Subject: Re: [boost] [lockfree] Review
From: Grund, Holger (Holger.Grund_at_[hidden])
Date: 2011-07-30 14:32:04
I'll see if I can address individual points later. So just the important stuff :-)
> > of shortcomings, but one is particularly bad: atomic<tagged_ptr> is
> > actually lock-free for Visual C++. The DCAS implementation should be
> > straightforward, but seems to be absent . in case you wonder I did an
> > initial implementation of <(cstd)atomic> and added all required
> > for a simple implementation to the compiler. These made it all into
> > VC++2010 RTM (IIRC, there was only one 64-bit, most where 8 & 16-bit
> > variants)
> i don't have access to any msvc compiler, do you think you could
> contribute the
> msvc-specific code for boost.atomic?
> besides, i have a version that only requires 32bit cas.
If you find a Windows OS, there's always the VC++ Express download.
Anyhow, I think this should be straightforward. I didn't look at it in detail, but it looked like you only need a specialization with size 8 types that does a _InterlockedCompareExchange64 for most everything. Efficient loads & stores are a bit tricky in that SSE2 is not a requirement for 32-bit Windows. Without it, I think we need to resort FILD/FISTP, which is a pain.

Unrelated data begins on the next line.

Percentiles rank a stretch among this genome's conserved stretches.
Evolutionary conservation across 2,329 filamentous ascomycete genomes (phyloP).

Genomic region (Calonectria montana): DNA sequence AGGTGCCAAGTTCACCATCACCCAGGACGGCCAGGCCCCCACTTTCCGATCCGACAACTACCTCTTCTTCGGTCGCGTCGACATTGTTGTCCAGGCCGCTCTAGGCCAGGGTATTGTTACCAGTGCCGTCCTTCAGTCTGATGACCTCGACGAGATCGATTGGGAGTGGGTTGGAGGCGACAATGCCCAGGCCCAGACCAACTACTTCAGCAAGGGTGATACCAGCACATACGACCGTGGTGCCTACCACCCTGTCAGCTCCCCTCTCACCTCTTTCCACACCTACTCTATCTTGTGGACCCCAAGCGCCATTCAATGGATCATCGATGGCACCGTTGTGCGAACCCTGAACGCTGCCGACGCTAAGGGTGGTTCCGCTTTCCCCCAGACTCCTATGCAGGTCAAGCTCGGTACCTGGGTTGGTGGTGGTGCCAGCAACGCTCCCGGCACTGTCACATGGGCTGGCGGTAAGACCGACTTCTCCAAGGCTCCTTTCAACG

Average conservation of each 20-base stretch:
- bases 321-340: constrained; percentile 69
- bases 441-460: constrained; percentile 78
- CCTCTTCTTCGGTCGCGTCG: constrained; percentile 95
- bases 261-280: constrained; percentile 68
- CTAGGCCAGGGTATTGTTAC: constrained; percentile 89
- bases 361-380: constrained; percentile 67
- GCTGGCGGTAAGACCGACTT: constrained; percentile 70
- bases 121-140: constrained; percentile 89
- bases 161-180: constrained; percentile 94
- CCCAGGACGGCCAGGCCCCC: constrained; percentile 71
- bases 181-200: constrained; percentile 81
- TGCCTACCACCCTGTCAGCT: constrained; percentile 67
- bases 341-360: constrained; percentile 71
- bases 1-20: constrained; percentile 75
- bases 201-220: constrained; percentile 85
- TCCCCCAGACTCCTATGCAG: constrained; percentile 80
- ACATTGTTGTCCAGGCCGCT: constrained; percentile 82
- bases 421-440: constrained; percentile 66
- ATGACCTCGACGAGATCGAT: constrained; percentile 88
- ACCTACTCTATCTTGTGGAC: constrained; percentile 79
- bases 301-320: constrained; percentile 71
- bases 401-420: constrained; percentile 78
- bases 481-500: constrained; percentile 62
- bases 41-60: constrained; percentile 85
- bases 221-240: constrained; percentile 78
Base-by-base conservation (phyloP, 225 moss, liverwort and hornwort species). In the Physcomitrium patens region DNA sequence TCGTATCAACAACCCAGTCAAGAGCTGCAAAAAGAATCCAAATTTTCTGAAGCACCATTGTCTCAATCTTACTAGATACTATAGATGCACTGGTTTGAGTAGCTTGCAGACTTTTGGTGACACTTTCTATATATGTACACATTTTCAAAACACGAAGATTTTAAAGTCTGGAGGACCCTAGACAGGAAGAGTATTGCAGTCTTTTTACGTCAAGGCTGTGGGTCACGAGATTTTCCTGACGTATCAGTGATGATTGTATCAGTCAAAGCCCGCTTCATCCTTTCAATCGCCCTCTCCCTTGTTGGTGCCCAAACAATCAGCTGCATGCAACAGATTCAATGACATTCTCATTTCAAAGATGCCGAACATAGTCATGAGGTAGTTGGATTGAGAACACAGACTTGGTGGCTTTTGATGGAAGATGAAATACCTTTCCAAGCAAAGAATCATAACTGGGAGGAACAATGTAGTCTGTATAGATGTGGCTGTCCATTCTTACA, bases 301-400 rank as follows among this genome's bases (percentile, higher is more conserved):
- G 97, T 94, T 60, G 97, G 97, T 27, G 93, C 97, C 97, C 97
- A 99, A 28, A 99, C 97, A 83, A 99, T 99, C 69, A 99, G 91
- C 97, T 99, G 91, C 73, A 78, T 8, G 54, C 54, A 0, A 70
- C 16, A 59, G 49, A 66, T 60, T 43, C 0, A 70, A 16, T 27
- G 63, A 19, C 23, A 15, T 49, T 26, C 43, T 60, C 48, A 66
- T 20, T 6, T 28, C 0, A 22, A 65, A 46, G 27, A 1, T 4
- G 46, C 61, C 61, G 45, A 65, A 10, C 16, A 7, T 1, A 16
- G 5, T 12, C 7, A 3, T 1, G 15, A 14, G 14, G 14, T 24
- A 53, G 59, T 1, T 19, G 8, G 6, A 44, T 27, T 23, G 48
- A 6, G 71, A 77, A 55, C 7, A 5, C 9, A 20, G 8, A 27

I see if I can code this up. No promises, though.
> > There are a few points that make me a bit nervous. Specifically, the
> > alignment story is a bit weak. It seems there is only one use of
> > BOOST_LOCKFREE_CACHELINE_ALIGNMENT and that's for fifo<>::node. Older
> > compilers (GCCs and VC at least) don't dynamically align the stack
> > __declspec(align)/__attribute__((aligned). Other classes do not use
> > alignment at all.
> i don't know of any standard-compliant c++ way to enforce a specific
> it doesn't affect the correct, but is merely a hint for the compiler
Well, I hope that at least atomic<> gets it right. Nonaligned accesses are not guaranteed to be atomic.
In this case I guess, the atomic<> implementation ends up using a uint64_t. In VC++ __alignof == 8, but that doesn't mean that autos of type uint64_t are necessarily aligned. In our case I would assume that you get memory from the OS to be at least 16 or 8 byte aligned and the alignment of class types should be fine.
We should probably have a closer look, though.
E.g.: consider this on x86 with an older GCC
atomic<tagged_node_ptr<X> > x;
Is x aligned, here? I don't recall the ABI, but I believe it doesn't guarantee anything beyond 4-byte alignment for ESP on entry. So to align x properly in the stack frame, the stack must be dynamically aligned (or some interprocedural optimization may help) -- but I don't think older GCCs do that.
Same problem on Windows with VC++ for x86. However, dynamic stack alignment is only done under certain circumstance (I think, only when the codegen sees loads/stores of double or __declspec(align)ed objects from/to mem). It doesn't for uint64_t, however.
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